In the summer of 2007 I started seminary at Virginia Theological Seminary in Alexandria, Virginia. During my three years there I found one spiritual discipline that, until that time, had held little interest or joy for me: Daily Morning Prayer. Starting my day in community…praying, listening to Holy Scripture, giving praise and thanks to God at the start of my “work day” became not only an integral part of my faith, but a vital component.
The summer before my senior year when the seminary was not in session I found myself missing that start to my day, that fellowship in prayer and praise. How happy I was when classes started up again that August. My daily rhythm felt like it had been restored, my day started off properly again.
As Deborah+ wrote in her Daily Cup on Wednesday, St. Alban’s started saying Daily Morning Prayer in December as the start to our work day at 9:00 a.m. The service lasts only 20 minutes but those 20 minutes make all of the difference in my day. Over the course of the past five weeks we have had a a number of people, mostly parishioners, who have joined the staff and worshiped with us as the start of their day.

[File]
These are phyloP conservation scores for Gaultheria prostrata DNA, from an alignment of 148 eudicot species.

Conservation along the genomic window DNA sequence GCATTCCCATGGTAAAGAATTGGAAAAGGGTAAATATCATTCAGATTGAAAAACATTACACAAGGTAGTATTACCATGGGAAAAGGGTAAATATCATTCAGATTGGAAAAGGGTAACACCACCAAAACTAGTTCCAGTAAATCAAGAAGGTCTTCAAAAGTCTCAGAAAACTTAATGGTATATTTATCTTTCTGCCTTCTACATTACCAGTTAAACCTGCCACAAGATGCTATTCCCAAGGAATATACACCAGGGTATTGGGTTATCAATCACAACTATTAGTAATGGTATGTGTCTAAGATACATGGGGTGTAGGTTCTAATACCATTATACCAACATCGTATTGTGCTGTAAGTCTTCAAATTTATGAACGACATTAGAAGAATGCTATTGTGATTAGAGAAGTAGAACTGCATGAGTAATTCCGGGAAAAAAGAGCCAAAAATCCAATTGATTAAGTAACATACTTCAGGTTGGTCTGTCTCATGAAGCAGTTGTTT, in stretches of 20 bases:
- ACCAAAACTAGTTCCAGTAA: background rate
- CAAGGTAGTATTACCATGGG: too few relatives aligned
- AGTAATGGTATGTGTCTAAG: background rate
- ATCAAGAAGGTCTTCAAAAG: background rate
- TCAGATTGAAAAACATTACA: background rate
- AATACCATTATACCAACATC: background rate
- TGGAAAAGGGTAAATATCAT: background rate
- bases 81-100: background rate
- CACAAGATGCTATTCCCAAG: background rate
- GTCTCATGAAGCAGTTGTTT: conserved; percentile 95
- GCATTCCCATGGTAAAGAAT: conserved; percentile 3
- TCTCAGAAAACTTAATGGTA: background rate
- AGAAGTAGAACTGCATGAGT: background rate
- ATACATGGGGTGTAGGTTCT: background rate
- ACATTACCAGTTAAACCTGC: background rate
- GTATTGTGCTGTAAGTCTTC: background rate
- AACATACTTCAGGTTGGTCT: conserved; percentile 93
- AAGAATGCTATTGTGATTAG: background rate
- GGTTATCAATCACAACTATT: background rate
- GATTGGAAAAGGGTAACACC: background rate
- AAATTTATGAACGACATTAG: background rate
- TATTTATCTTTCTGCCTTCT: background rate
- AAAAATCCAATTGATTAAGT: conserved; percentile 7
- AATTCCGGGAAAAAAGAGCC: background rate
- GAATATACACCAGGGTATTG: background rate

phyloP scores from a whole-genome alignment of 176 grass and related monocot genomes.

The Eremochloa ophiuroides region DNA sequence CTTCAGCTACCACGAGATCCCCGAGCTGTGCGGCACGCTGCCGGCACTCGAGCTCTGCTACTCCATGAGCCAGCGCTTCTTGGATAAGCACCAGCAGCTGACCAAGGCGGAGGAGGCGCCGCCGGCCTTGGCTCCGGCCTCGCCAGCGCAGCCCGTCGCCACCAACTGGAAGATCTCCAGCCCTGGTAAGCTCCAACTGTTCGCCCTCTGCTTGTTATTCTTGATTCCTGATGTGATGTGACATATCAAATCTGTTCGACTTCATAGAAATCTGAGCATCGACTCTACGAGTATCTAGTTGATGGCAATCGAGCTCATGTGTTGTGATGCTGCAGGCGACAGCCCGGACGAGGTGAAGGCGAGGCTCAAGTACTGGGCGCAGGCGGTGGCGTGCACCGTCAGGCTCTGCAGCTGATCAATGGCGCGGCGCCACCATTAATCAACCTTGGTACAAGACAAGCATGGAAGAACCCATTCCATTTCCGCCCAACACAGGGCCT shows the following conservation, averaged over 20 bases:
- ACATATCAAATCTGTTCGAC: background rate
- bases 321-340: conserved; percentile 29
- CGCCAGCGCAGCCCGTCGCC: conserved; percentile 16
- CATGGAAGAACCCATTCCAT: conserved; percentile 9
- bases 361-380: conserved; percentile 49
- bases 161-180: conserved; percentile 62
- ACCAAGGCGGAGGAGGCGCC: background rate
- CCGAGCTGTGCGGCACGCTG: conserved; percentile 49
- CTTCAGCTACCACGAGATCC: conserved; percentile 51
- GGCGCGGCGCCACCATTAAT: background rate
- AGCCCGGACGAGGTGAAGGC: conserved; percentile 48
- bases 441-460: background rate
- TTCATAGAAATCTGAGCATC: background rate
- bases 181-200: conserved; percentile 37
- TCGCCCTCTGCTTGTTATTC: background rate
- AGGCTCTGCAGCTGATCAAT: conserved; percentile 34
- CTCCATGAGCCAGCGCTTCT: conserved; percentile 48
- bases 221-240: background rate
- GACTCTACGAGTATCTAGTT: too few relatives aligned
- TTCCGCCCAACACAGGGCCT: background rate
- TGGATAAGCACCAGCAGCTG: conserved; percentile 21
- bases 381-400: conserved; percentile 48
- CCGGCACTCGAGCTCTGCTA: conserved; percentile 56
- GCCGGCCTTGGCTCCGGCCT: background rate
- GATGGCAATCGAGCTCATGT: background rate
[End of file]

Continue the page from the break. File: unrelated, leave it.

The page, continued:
Perhaps you cannot make it every day, or perhaps 9:00 a.m. is after you have left for work in the morning. That is OK. Come when you can, of course we would love to have you here every day, but know that when you are able to come and worship we will be enriched by your presence, your prayers, your voice.
I invite you to think about this as a Lenten discipline–making some extra room in your busy life to worship God at the start of your day. Set time aside as part of your own routine to hear the scriptures, to say the Lord’s Prayer, to offer prayers of intercession and thanksgivings to God in community. Come and join us.
Great post, Matthew. When I was at VTS (almost 40 years ago!), I felt the same way. In fact, I tell people that my theological education actually happened in the Chapel during daily Morning Prayer. Something about that discipline of daily communal prayer helped me to receive God’s word. Thanks for your post. I am glad this discipline is available for the people of St. Alban’s.